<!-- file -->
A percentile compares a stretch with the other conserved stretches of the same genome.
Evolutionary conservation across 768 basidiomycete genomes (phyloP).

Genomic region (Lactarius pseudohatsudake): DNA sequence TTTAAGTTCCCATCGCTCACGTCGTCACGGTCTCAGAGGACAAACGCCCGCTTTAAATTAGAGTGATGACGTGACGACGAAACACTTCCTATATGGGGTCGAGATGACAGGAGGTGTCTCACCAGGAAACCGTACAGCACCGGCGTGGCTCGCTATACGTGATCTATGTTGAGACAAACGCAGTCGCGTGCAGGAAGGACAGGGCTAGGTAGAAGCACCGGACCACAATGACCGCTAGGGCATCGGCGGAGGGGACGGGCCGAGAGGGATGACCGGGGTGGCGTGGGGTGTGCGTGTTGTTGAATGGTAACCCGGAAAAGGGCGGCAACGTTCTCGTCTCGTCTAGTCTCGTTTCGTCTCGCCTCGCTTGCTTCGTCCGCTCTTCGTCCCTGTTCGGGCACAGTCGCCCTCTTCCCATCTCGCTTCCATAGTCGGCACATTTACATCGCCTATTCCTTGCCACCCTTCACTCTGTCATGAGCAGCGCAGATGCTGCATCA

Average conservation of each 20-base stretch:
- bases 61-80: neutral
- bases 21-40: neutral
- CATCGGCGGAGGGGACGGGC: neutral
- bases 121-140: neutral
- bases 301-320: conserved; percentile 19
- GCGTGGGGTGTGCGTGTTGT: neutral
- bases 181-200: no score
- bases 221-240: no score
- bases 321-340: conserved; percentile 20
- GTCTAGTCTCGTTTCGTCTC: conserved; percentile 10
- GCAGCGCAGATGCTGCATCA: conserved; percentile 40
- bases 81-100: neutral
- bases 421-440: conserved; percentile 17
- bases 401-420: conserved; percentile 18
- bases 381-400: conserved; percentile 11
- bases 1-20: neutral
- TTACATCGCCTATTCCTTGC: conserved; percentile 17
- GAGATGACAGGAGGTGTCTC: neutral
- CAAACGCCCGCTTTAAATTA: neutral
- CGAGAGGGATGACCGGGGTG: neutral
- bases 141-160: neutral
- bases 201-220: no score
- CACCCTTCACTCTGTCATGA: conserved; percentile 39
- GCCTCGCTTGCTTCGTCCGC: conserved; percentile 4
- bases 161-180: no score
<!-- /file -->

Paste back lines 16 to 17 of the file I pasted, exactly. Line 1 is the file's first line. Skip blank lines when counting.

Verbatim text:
- bases 81-100: neutral
- bases 421-440: conserved; percentile 17